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Maybe the U.S. found Rolls Royce's license fees to high?
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Old 24th Nov 2022, 20:45
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Originally Posted by Chu Chu View Post
Maybe the U.S. found Rolls Royce's license fees to high?
Packard seemed to have no problems with the licence fee building 55,000 odd merlins
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Old 24th Nov 2022, 21:34
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Originally Posted by megan View Post
One of the major problems with the B-29 during WWII was overheating during the taxi for take off, such that there was a CHT limit laid down for commencing the take off run, reach that and it was back to dispersal, take off was commenced with the cooling flaps fully open and the flight engineer with an eye on the CHT's progressively closed them while barreling down the runway. They learnt that maintenance of the cooling baffles around the cylinders was critical. Certainly could take battle damage though, reports of radials making it home with cylinders missing, as in shot off, not misfiring.
The big problem with the B-29 engine was that it was a four-row radial (I believe the first ever attempt at a four-row radial) and cooling the back row was very problematic - especially as you note when there wasn't a lot of airflow through the engine.
Having race air-cooled engines, one trick to keep air-cooled engines from overheating was to run them intentionally fuel rich - the extra fuel that can't burn acts to keep the peak temps down (rather counter-intuitive to run more fuel to cool the engine but it works). Of course that has an adverse effect on range...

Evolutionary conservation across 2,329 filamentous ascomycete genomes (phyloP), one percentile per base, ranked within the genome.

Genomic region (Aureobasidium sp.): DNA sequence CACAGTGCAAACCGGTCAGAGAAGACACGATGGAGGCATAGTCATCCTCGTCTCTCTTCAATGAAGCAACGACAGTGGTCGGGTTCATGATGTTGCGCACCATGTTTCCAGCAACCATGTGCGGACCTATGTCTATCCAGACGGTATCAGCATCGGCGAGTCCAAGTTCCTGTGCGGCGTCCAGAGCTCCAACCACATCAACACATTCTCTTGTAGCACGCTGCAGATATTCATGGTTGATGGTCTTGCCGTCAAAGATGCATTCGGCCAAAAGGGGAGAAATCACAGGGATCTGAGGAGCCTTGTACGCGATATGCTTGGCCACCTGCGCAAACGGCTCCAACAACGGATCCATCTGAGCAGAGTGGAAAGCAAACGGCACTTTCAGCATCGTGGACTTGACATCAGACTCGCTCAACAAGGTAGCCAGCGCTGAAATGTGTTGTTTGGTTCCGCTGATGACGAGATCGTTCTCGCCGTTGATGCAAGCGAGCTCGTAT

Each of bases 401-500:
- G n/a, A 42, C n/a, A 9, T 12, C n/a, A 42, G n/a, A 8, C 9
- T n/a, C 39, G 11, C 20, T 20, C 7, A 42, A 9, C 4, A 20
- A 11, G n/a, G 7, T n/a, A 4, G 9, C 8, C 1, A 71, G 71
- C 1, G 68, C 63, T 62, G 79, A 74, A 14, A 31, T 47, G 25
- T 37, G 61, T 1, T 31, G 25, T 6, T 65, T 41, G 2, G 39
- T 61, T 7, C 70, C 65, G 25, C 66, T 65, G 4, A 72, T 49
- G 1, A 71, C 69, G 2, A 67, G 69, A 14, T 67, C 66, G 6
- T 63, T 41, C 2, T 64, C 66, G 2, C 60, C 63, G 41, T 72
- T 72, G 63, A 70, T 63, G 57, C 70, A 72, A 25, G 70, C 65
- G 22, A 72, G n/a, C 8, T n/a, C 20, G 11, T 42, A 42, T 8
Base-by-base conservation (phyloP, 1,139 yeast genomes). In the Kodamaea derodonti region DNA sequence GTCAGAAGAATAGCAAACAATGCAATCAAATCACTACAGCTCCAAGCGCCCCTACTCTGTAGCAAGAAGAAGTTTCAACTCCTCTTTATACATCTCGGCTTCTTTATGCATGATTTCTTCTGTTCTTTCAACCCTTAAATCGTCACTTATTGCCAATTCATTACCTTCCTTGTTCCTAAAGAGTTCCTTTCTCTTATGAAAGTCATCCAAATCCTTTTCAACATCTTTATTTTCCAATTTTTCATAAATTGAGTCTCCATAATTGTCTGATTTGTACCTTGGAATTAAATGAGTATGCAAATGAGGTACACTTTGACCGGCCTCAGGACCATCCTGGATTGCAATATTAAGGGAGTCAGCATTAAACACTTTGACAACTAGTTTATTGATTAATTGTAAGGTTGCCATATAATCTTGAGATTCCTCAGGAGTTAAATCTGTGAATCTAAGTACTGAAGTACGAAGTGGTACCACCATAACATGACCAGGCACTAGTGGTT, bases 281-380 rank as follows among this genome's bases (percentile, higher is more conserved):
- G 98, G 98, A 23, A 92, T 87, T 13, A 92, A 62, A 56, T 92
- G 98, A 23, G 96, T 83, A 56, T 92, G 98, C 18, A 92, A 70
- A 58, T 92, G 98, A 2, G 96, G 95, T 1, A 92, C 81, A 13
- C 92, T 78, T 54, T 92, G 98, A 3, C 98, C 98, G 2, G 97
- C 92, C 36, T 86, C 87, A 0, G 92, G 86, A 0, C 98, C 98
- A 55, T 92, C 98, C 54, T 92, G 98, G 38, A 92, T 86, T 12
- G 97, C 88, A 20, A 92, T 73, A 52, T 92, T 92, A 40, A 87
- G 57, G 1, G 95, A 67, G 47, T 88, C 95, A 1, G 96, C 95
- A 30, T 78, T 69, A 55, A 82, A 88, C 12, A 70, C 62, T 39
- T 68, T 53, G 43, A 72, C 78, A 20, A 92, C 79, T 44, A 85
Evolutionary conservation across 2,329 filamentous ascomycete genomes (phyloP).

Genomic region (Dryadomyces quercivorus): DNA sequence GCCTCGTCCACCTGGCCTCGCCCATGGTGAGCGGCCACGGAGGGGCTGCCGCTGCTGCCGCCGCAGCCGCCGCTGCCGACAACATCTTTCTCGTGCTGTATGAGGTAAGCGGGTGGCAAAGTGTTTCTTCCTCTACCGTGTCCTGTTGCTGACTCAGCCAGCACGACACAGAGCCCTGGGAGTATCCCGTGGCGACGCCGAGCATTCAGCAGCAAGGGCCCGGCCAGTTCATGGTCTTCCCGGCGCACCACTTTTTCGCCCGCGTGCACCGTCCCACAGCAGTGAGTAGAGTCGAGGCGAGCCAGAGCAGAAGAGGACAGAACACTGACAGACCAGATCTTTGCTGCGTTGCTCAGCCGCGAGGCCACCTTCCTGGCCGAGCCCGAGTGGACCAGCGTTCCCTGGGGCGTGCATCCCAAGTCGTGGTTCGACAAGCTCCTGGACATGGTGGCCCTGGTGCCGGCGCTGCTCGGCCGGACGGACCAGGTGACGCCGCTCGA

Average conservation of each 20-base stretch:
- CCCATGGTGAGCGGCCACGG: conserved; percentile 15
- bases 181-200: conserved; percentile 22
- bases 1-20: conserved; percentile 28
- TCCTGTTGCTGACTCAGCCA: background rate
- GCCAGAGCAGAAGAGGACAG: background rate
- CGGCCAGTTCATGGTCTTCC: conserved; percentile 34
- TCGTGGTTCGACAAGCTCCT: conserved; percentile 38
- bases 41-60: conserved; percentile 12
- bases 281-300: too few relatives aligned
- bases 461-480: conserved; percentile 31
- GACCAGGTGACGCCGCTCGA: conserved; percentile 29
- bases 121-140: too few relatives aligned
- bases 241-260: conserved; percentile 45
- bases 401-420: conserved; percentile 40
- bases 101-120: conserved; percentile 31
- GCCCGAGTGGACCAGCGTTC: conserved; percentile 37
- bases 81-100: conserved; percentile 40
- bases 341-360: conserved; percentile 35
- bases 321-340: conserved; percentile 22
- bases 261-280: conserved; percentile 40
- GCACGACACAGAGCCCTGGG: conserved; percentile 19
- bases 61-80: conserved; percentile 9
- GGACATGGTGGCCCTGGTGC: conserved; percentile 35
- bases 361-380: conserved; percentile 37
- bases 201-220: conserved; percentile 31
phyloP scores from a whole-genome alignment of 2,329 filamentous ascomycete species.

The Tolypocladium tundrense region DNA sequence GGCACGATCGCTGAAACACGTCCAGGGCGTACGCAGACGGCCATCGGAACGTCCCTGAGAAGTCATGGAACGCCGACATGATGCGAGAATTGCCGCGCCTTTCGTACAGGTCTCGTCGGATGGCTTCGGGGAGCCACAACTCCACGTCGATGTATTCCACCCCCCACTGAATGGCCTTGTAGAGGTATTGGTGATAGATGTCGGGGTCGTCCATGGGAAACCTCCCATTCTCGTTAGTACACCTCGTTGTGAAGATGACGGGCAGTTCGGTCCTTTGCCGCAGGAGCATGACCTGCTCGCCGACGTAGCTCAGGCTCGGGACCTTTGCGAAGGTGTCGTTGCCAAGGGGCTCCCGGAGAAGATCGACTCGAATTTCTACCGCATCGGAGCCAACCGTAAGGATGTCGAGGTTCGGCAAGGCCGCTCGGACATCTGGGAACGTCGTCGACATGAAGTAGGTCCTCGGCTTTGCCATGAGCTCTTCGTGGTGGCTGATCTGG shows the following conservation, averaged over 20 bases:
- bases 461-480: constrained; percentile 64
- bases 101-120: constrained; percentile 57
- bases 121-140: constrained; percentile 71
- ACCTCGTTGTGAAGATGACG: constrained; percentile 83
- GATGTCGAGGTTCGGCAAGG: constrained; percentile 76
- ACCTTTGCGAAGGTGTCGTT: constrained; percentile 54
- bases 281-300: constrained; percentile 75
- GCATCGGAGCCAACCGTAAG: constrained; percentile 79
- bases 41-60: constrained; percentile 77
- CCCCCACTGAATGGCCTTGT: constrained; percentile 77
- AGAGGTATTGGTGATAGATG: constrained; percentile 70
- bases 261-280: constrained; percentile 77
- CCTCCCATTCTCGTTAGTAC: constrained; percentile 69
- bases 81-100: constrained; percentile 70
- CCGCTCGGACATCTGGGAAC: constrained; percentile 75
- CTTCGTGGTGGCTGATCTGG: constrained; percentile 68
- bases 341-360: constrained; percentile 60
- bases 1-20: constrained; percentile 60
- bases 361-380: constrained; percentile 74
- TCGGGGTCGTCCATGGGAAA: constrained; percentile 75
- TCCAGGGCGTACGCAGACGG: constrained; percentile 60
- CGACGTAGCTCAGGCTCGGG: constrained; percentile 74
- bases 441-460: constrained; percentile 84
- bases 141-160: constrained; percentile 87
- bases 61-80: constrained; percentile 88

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Old 24th Nov 2022, 22:13
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Originally Posted by tdracer View Post
The big problem with the B-29 engine was that it was a four-row radial (I believe the first ever attempt at a four-row radial) and cooling the back row was very problematic - especially as you note when there wasn't a lot of airflow through the engine.
Having race air-cooled engines, one trick to keep air-cooled engines from overheating was to run them intentionally fuel rich - the extra fuel that can't burn acts to keep the peak temps down (rather counter-intuitive to run more fuel to cool the engine but it works). Of course that has an adverse effect on range...
The B-29 used the Wright R3350 which is a two row 18 cylinder engine; as you say the rear row initially proved hard to cool. The B-29 was then developed into the B-50 and C-97, both of which used the P&W R4360 with four rows and 28 cylinders - the "corncob". Also problematic in keeping the backmost rows cool. Did any other four row radial engines see production?

Fading memories of seeing/hearing a couple of AFRES KC-97s passing over the UK in the mid-70s, fantastic sound!
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Old 25th Nov 2022, 00:16
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Originally Posted by vegassun View Post
I'm surprised nobody mentioned the Sea Fury. It had a radial.
The Sea Fury was developed from the Tempest, which was originally designed to have the liquid-cooled Napier Sabre (with its Tornado stablemate that was intended to have the liquid-cooled Rolls Royce Vulture). Development issues and delays with the Sabre led to evaluation with the air-cooled Centaurus radial (Tempest II) as the Centaurus was the only other engines of similar power. A perceived demand for a very high performance interceptor for V1s led to the specification for a "fast light fighter" and Hawker responded with a design based on a tempest wing on a cut-down centre section to reduce the span, mounted on a new monocoque fuselage just big enough to carry the driver, a Centaurus engine (lower complexity due to lack of radiators to reduce development risk) and enough fuel for (I think) 60 minutes. They called it the Fury, but A&AEE Martlesham Heath pronounced it "dangerously overpowered" so the RAF didn't want it. The Fleet Air Arm didn't accept that it was possible for an aeroplane to be overpowered, so Hawker navalised it (folding wings, slightly bigger fuel tanks, higher cockpit seat position etc) and the result was the Sea Fury.